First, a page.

In my head, I associate the word with reluctantly and being the bigger person.

An example where the word would be appropriate to use is: I let the little kid play with my phone even though I saw him put his fingers in his mouth, and I am a slight germaphobe because, in my heart, I know it is the better decision to let the kid do their thing than follow my selfish wants and take my phone away, causing the kid to create a scene making everything more difficult.

The word isn't like capitulate because I am not conceding to someone's demands. It is more along the lines of doing something (generally for the greater good) even though I do not want to, but by my own choice. It is like feeling reluctant but having agency in the choice made.

I forgot to add, but this theoretical word in my head isn't too negative. I mentioned it before, but I think capitulate has slightly too much of a negative and forceful connotation.


3 Answers 3


Your approach could be called pragmatic. Per Collins Dictionary:

A pragmatic way of dealing with something is based on practical considerations, rather than theoretical ones. A pragmatic person deals with things in a practical way.

Robin took a pragmatic look at her situation.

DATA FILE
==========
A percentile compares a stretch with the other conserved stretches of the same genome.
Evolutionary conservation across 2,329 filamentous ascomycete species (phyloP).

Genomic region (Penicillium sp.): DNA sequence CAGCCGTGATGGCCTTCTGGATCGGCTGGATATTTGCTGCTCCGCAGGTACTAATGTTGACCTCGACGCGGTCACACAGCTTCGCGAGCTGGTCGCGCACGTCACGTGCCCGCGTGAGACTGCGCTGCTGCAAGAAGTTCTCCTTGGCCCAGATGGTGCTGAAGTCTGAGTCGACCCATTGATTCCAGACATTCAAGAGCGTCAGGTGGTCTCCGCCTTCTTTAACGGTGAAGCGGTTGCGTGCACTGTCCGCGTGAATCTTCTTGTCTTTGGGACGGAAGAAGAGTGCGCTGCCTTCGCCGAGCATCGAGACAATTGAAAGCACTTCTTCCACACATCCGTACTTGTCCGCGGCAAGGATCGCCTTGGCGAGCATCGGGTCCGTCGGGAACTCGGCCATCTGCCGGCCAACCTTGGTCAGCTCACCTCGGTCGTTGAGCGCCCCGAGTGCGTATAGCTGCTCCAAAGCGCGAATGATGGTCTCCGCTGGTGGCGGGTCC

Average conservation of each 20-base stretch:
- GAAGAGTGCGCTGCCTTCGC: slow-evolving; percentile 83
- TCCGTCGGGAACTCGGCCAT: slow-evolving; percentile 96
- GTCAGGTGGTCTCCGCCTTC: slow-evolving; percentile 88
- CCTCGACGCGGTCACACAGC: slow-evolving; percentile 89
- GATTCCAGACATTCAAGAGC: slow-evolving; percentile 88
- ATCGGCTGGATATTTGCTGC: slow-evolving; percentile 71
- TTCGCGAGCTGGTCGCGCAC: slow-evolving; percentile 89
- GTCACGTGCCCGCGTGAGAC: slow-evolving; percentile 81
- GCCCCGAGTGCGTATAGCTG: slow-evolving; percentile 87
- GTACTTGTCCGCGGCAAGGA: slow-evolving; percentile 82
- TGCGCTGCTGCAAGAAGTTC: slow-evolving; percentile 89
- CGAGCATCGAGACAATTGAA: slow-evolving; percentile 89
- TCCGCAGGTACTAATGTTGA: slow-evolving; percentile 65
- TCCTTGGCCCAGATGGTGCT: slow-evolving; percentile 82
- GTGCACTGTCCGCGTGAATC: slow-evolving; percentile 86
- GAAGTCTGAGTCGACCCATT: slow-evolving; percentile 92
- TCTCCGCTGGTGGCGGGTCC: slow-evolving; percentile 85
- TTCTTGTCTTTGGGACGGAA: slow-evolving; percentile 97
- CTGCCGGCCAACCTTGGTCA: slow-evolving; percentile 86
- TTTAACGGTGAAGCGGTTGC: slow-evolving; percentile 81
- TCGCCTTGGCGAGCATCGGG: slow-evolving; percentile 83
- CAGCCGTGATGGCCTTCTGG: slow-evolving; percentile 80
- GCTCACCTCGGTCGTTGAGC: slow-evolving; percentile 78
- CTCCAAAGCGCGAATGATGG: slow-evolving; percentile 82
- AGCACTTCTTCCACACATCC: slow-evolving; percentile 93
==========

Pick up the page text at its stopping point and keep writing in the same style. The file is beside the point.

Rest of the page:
Perhaps "concede" or "tolerate" would do the job.

M-W gives for concede:

1 a (1) : to acknowledge grudgingly or hesitantly conceded that it might be a good idea
(2) : to relinquish grudgingly or hesitantly concede power
b : to accept as true, valid, or accurate The right of the state to tax is generally conceded.
2 : to grant as a right or privilege Britain conceded the independence of the colonies.

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    Commented Jul 3 at 17:42

The behavior you describe could be acting conscionably or in a conscionable manner or making the conscionable choice. Per Collins Dictionary: conscionably: in a manner that is acceptable to one's conscience.

To make the magnanimous choice or to show magnanimity is another way to describe being generous of spirit/tolerant or doing the right thing. Per Merriam Webster: The school whose lunch debt was paid by a magnanimous nine-year-old? — Kiran Misra, The New Republic, 12 Feb. 2021

Two idioms that might be apt are take the high road and grin and bear it.

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